Georgia Tech climate scientist Kim Cobb called Biden’s executive orders an “excellent start” for the new administration.
“If this Day 7 momentum is representative of this administration’s four-year term, there is every reason to believe that we might achieve carbon neutrality sooner than 2050,” even as key roadblocks lie ahead, Cobb said.
Biden’s actions came as his nominee for energy secretary, former Michigan Gov. Jennifer Granholm, faced deep skepticism from Republicans as she tried to pitch the president’s vision for a green economy.
“The last Democratic administration went on a regulatory rampage to slow or stop energy production,” said Wyoming Sen. John Barrasso, a leading Republican on the Senate Energy and Natural Resources Committee. “I’m not going to sit idly by … if the Biden administration enforces policies that threaten Wyoming’s economy.”
Granholm, as the leader of a state devastated by the 2008 recession, said she knew what it was like to “look in the eyes of men and women who have lost their jobs through no fault of their own.” She promoted emerging clean energy technologies, such as battery manufacturing, as an answer for jobs that will be lost as the U.S. transitions away from fossil fuels.
Granholm and other officials said the investment in cleaner energy national will net millions of jobs. But that probably will take years to happen, and the orders will face intense opposition from oil and gas and power plant industries, as well as from many Republican — and Democratic — lawmakers.
“The environmental left is leading the agenda at the White House when it comes to energy and environment issues,” said Kathleen Sgamma, president of the Western Energy Alliance, which represents oil and gas drillers in Western states. The group filed a legal challenge soon after Biden signed the orders.
Biden is seeking to double energy production from offshore wind after the Trump administration slowed permit review of some giant offshore wind turbine projects. Significantly, he is directing agencies to eliminate spending that acts as subsidies for fossil fuel industries.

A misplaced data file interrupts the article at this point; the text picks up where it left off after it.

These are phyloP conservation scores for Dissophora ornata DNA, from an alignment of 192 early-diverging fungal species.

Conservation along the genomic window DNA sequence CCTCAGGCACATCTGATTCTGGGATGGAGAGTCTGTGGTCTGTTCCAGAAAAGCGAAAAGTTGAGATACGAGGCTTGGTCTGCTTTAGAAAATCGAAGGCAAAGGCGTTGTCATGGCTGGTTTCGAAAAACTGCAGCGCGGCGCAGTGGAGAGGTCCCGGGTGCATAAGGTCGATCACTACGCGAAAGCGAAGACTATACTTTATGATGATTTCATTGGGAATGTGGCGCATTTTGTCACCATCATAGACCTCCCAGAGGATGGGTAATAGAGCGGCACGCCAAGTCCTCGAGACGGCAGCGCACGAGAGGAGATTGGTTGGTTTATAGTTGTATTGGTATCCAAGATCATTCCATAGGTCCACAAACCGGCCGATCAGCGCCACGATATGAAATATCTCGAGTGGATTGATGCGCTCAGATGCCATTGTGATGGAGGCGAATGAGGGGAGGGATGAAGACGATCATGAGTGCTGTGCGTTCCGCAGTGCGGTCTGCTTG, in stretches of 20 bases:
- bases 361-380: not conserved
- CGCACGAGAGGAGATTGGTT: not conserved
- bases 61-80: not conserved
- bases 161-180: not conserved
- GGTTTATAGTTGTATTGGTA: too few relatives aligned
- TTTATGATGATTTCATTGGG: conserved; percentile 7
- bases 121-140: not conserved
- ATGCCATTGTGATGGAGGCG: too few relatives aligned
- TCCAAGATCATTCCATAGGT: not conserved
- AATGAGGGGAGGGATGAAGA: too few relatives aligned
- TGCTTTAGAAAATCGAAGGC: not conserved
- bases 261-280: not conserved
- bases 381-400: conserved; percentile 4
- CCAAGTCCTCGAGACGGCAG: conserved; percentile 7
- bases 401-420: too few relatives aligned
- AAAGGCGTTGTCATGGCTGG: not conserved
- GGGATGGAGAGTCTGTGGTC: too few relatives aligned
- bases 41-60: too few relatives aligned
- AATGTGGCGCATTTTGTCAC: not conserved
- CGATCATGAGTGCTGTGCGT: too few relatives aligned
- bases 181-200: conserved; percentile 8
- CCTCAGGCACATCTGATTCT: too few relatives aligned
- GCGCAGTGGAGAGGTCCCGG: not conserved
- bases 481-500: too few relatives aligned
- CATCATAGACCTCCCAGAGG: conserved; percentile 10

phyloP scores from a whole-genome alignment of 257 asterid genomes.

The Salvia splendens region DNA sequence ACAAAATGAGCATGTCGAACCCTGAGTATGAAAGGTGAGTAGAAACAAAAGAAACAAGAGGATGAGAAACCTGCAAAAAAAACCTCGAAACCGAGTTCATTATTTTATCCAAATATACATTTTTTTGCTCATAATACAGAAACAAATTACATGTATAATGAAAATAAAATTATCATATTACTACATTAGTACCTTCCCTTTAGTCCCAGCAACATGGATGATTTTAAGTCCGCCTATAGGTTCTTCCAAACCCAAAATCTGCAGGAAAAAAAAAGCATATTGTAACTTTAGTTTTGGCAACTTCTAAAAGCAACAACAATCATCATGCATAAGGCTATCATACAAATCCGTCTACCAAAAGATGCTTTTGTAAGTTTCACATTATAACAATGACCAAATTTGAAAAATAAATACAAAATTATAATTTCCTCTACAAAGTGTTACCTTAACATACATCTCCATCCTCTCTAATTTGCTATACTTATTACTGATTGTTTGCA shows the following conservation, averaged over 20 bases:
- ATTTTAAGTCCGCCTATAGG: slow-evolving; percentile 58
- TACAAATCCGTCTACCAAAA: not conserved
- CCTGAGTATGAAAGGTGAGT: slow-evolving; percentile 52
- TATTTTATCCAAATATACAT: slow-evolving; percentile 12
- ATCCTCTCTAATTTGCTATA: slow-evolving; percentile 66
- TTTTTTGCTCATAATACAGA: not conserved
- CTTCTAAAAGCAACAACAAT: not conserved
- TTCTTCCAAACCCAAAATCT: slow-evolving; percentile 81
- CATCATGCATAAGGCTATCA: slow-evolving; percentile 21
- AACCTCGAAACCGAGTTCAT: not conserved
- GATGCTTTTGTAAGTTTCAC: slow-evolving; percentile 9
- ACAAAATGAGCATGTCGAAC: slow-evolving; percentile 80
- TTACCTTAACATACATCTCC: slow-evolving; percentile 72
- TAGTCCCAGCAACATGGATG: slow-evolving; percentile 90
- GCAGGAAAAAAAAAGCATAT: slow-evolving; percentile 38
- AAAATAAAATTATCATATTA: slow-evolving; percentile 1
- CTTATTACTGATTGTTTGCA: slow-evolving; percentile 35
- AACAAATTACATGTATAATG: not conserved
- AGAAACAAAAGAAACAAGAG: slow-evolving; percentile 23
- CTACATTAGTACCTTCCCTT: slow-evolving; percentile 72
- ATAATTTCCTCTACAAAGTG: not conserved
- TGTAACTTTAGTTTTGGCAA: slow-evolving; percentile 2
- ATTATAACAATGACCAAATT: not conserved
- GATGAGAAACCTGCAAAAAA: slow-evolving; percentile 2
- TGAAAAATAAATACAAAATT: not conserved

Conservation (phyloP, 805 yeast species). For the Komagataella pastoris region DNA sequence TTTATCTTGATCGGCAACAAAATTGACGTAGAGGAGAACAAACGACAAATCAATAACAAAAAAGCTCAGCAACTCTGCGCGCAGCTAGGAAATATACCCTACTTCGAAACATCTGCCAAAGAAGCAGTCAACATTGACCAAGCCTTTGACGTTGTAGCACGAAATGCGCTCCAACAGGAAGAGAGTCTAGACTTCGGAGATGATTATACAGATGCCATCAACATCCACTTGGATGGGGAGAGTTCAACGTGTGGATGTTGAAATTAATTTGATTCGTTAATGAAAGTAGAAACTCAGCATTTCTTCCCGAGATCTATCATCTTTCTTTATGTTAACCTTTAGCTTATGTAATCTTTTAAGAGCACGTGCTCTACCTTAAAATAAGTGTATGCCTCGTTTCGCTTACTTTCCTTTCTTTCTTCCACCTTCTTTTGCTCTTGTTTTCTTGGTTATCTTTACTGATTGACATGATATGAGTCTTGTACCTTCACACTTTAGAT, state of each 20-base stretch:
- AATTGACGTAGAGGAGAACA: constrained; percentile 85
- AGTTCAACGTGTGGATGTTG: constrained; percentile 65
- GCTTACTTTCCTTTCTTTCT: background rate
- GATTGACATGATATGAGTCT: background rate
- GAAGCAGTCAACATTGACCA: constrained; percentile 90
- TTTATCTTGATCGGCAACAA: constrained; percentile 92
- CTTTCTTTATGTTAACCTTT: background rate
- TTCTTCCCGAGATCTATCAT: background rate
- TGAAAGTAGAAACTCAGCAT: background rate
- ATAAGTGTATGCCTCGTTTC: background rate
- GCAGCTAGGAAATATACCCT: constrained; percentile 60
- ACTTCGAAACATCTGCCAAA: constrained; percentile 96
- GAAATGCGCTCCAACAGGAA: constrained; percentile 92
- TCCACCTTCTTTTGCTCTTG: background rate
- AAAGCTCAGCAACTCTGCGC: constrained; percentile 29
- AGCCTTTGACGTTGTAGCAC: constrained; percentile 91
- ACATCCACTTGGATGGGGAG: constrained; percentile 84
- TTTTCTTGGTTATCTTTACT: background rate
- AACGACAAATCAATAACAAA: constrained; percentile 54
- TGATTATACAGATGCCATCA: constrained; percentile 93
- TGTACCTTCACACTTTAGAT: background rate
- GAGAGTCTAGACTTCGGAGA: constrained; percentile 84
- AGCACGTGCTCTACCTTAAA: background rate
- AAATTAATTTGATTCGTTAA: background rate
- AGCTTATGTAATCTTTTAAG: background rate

“The fossil fuel industry has inflicted tremendous damage on the planet. The administration’s review, if done correctly, will show that filthy fracking and drilling must end for good, everywhere,” said Kierán Suckling, executive director at the Center for Biological Diversity, an environmental group that has pushed for the drilling pause.
Oil industry groups said Biden had already eliminated thousands of oil and gas jobs by killing the Keystone XL oil pipeline on his first day in office.
“Do not be fooled, this is a ban” on drilling, said Dan Naatz of the Independent Petroleum Association of America. “The Biden administration’s plan to obliterate the jobs of American oil and gas explorers and producers has been on clear display.”
The pause in onshore leasing is limited to federal lands and does not affect drilling on private lands, which is largely regulated by states. It also will not affect existing leases and could be further blunted by companies that stockpiled enough drilling permits in Trump’s final months to allow them to keep pumping oil and gas for years.
The order exempts tribal lands, mainly in the West, that are used for energy production.
Biden also will direct all U.S. agencies to use science- and evidence-based decision-making in federal rule-making and announce a U.S.-hosted climate leaders summit on Earth Day, April 22.
By Matthew Daly and Ellen Knickmeyer, The Associated Press. Associated Press writers Alexandra Jaffe and Brian Slodysko contributed to this report.